Thoughts On Wisconsin’s Win Over The Purdue Boilermakers

On a chilly and blustery day in West Lafayette, Indiana the Wisconsin Badgers were able to crush Purdue 49-20 after a slow start to the game. There were a lot of good things for the Badgers, but there are also some things to work on. We will take a look at both the good and bad.

1. Badgers start very slow – Wisconsin was sluggish in the first quarter and there could be many reasons for it. Was it confidence against an overmatched opponent? The weather? The offense going into the wind to start the game? The early start for this road game? It was most likely a combination, but the offense (and T.J. Watt’s pick six) sparked the team to life in the second quarter. It should be noted that the offense was against the wind in the first quarter and played with it in the second quarter.

2. Pass defense was good and bad – There were times the defense was great against the pass and that was from linebackers T.J. Watt (see Tweet below) and T.J. Edwards. The bad was from the actual secondary when they were burned multiple times by DeAngelo Yancey including on a 75 yard touchdown late in the second quarter. Leo Musso made a nice interception at the end of the second quarter as the Badgers recorded three first half interceptions.

Not sure if TJ Watt or JJ Watt pic.twitter.com/iKWyYId4aq

3. Both sides fed off each other – After the slow start, the offense got going in the second quarter with Dare Ogunbowale on screen passes. That led to a touchdown and the subsequent pick six by Watt. The Badgers offense scored another touchdown on their next drive and the defense got another deflected interception by Edwards. Both sides were trying to match one another in big plays and that led to 35 second quarter points. The defense has usually been the catalyst for the team in 2016, but this game showed the offense has the ability prop up the defense. That may be needed next week against Minnesota and potentially in the Big Ten Championship Game in two weeks.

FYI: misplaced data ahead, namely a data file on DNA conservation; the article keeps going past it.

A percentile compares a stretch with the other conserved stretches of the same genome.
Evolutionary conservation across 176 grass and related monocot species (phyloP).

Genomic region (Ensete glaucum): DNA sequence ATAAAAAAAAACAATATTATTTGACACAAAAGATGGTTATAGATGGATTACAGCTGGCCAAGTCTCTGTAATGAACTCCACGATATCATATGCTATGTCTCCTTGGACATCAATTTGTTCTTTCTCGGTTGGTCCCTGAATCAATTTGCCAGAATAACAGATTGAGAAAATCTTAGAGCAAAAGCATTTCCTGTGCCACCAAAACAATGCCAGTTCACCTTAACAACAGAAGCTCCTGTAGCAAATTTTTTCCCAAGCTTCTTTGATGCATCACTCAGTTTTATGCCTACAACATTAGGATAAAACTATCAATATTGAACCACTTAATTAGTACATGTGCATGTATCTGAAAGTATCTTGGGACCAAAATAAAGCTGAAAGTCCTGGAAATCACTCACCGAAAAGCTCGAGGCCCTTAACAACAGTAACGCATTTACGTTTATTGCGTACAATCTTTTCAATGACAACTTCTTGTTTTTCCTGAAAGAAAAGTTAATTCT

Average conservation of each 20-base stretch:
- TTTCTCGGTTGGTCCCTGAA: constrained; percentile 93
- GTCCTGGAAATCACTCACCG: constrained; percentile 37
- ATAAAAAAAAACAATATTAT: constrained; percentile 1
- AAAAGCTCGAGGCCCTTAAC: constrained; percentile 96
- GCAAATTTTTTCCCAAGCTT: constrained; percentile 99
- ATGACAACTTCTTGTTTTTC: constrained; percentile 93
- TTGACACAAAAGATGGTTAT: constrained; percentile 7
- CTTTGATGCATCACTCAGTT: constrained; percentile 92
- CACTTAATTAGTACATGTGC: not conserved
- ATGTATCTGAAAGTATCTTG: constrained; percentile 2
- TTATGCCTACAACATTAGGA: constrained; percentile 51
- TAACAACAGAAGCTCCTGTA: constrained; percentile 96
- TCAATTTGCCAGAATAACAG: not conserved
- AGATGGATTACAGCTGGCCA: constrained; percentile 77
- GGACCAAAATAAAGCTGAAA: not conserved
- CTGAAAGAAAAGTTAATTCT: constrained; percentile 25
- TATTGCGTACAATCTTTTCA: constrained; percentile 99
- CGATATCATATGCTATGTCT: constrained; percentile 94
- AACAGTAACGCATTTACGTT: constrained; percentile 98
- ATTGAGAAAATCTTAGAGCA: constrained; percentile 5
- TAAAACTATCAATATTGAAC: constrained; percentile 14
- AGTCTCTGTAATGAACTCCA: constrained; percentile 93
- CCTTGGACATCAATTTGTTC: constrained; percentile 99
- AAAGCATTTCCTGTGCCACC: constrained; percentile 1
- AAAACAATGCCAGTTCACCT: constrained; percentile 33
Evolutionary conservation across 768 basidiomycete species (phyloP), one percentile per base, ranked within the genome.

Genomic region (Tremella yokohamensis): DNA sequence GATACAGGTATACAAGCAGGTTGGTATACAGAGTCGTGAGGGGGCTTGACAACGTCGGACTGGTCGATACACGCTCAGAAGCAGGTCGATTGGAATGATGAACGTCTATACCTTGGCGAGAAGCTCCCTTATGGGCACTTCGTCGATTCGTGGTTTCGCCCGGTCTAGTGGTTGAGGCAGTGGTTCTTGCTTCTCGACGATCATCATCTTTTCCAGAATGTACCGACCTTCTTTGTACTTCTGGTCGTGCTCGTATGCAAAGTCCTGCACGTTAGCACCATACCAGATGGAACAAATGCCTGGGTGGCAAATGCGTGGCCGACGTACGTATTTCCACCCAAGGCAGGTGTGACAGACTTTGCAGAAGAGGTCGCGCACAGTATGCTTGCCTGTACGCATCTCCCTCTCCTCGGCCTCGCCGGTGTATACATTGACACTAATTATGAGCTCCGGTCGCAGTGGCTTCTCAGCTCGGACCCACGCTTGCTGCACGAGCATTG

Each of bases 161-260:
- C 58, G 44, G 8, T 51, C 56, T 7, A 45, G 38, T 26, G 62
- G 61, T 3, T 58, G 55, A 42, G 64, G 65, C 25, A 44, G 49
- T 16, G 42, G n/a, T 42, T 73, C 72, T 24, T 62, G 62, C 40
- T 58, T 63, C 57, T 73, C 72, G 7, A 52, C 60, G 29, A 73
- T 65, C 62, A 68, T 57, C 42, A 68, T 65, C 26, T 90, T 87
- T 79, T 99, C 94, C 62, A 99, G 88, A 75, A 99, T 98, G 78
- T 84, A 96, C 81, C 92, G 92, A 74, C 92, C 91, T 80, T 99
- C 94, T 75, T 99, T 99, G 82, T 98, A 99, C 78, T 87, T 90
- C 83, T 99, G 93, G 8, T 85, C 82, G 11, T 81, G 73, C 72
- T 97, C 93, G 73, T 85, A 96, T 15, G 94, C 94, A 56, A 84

4. Quarterbacks were quietly effective – There was little doubt the run game would be used extensively with the blustery weather, but both quarterbacks had solid games even though the stats are far from overwhelming. Bart Houston went 5 of 6 for 102 yards and a touchdown while Alex Hornibrook went 7 of 9 for 89 yards and a touchdown. Neither player played poorly and were smart with their throws. Having a very good run game and playing Purdue sure helped, but this could see their confidence increase going into the final two (or 3) games.

5. Unsung players get the glory – Fullback Alec Ingold had two touchdowns against Purdue with one on the ground and one through the air. Coming into the game he had only one touchdown. It was much deserved for a guy who does blocking for Corey Clement, Dare Ogunbowale, and Bradrick Shaw. Speaking of Shaw, he had 2 touchdown runs and he had acres of space on those as well. Shaw finished with 68 yards on 8 carries.

6. Rough start to each half for Special Teams – The trouble started on the opening kick for the Badgers as they fumbled the kickoff, but were able to recover. Later in the first quarter, Anthony Lotti had a wobbly and short 29 yard punt. These were probably caused by the very windy weather (especially in the face of the wind), but that is how games can be lost.

The second half began the similarly as the Badgers were called offside on the opening kick and then Jazz Peavy fumbled his first punt return of the third quarter and Purdue recovered. As both halves went on the Badgers were able to clean up the mistakes, but these are the type of mistakes that can cost the team a game.